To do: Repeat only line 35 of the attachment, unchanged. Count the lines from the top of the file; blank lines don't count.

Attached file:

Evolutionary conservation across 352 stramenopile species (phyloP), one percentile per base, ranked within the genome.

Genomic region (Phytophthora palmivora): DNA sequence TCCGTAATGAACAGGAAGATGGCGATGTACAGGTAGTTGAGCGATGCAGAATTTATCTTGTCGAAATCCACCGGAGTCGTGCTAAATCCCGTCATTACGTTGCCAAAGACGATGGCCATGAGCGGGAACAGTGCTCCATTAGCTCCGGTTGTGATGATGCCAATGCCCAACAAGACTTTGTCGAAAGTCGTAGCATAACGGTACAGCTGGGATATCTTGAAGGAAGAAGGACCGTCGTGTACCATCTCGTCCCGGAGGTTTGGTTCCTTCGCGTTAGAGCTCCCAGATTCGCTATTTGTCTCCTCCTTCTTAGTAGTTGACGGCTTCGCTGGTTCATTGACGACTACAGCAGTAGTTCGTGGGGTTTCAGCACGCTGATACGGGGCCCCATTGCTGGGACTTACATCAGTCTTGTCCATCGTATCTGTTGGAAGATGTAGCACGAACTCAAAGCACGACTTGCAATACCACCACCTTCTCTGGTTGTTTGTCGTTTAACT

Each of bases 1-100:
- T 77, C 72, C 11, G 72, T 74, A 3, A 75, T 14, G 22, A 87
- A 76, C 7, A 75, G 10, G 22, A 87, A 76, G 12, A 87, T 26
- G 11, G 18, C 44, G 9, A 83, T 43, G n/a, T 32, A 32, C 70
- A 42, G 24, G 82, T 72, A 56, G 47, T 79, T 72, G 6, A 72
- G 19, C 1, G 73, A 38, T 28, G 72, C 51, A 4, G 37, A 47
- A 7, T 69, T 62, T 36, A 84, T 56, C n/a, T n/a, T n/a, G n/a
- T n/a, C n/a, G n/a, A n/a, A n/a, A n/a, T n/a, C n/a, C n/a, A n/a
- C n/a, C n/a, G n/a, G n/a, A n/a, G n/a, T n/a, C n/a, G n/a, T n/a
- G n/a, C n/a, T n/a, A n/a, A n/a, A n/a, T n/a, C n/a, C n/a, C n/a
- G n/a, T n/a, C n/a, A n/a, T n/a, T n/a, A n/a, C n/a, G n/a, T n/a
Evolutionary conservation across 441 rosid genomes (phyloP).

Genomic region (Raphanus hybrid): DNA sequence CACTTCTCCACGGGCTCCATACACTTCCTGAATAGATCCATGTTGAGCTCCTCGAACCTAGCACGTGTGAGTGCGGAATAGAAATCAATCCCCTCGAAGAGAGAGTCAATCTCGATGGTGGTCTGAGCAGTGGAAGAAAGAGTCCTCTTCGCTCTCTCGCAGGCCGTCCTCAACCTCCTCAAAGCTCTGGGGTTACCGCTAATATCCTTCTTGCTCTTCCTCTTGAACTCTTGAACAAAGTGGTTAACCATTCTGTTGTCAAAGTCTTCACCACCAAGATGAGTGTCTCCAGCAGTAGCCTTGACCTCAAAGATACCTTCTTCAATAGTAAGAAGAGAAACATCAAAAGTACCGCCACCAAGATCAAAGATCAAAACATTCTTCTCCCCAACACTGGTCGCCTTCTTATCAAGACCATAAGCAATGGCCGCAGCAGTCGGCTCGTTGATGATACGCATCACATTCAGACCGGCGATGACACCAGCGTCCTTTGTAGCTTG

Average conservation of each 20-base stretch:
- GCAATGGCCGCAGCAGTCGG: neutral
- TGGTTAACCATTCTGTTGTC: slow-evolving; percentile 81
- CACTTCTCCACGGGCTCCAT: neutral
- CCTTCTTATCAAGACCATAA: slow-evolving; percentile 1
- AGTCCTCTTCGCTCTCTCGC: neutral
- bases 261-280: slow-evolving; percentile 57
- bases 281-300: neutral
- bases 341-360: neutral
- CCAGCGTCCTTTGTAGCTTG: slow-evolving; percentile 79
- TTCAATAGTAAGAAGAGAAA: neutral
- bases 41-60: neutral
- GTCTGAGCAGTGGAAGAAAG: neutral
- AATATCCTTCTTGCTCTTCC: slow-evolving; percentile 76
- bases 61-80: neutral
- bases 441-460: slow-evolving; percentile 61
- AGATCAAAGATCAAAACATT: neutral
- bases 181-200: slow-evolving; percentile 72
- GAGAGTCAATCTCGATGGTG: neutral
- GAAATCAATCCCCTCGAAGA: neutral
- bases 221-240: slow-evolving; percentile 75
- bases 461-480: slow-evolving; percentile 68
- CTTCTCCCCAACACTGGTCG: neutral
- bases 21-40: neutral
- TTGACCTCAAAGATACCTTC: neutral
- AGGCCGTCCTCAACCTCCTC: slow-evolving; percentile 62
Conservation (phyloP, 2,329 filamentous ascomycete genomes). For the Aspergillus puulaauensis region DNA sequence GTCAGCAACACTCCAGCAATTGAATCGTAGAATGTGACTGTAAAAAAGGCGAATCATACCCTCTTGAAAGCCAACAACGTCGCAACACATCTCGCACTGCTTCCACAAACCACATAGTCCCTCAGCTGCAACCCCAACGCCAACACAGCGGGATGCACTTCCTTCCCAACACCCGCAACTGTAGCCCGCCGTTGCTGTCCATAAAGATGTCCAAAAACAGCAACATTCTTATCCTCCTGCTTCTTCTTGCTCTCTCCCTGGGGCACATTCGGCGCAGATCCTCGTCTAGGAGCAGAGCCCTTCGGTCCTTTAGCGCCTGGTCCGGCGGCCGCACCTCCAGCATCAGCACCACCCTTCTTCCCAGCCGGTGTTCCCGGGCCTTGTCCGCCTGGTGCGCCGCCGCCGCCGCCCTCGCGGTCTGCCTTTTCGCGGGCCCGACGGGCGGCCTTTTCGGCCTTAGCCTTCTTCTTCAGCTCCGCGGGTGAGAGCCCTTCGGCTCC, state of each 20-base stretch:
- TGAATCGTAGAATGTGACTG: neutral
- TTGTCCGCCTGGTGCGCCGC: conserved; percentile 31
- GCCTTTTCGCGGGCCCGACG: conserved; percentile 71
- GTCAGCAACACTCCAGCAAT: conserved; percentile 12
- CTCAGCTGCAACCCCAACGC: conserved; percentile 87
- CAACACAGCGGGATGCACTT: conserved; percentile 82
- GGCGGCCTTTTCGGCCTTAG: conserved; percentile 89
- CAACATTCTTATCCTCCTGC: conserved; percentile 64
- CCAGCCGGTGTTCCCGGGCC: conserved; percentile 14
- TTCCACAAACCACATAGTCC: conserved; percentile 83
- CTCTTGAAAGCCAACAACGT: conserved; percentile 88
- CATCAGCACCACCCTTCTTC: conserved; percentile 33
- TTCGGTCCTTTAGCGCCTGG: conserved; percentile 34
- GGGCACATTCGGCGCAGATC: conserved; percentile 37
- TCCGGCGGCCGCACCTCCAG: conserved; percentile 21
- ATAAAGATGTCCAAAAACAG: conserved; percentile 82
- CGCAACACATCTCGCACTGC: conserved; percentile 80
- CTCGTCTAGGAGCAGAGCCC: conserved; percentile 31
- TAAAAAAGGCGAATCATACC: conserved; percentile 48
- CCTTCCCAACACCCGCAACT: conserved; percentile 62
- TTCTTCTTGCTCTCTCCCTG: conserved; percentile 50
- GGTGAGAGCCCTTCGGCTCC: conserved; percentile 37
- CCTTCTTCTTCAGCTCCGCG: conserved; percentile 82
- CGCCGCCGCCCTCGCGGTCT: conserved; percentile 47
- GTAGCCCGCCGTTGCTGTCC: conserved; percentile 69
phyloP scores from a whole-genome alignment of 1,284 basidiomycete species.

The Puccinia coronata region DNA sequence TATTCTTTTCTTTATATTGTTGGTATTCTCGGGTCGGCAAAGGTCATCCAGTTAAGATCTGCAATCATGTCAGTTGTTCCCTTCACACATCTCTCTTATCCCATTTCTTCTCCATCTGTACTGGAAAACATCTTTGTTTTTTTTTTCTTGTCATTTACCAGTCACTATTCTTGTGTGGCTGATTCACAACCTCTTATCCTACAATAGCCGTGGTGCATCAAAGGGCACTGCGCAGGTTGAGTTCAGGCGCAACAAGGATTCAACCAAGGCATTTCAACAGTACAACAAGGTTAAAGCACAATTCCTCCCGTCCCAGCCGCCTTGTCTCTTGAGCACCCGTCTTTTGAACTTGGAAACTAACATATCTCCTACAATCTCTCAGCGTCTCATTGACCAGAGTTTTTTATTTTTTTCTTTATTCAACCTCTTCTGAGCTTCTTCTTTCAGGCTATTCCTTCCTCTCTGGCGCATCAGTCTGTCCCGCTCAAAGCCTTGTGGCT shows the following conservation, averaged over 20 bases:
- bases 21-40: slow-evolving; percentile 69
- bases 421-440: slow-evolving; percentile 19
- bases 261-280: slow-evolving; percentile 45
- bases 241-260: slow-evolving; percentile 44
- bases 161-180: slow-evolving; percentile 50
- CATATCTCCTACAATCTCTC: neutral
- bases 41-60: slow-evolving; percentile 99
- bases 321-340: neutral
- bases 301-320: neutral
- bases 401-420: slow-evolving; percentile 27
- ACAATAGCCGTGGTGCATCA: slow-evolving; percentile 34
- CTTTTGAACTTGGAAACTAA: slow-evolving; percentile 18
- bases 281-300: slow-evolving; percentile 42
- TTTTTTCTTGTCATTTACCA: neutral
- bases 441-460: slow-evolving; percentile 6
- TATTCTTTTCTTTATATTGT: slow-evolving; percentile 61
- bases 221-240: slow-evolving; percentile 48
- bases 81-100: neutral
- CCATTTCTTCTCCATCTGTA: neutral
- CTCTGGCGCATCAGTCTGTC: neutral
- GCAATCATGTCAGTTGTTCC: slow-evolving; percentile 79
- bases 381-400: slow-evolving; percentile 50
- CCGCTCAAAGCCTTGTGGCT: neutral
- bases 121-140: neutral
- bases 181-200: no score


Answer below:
- GAAATCAATCCCCTCGAAGA: neutral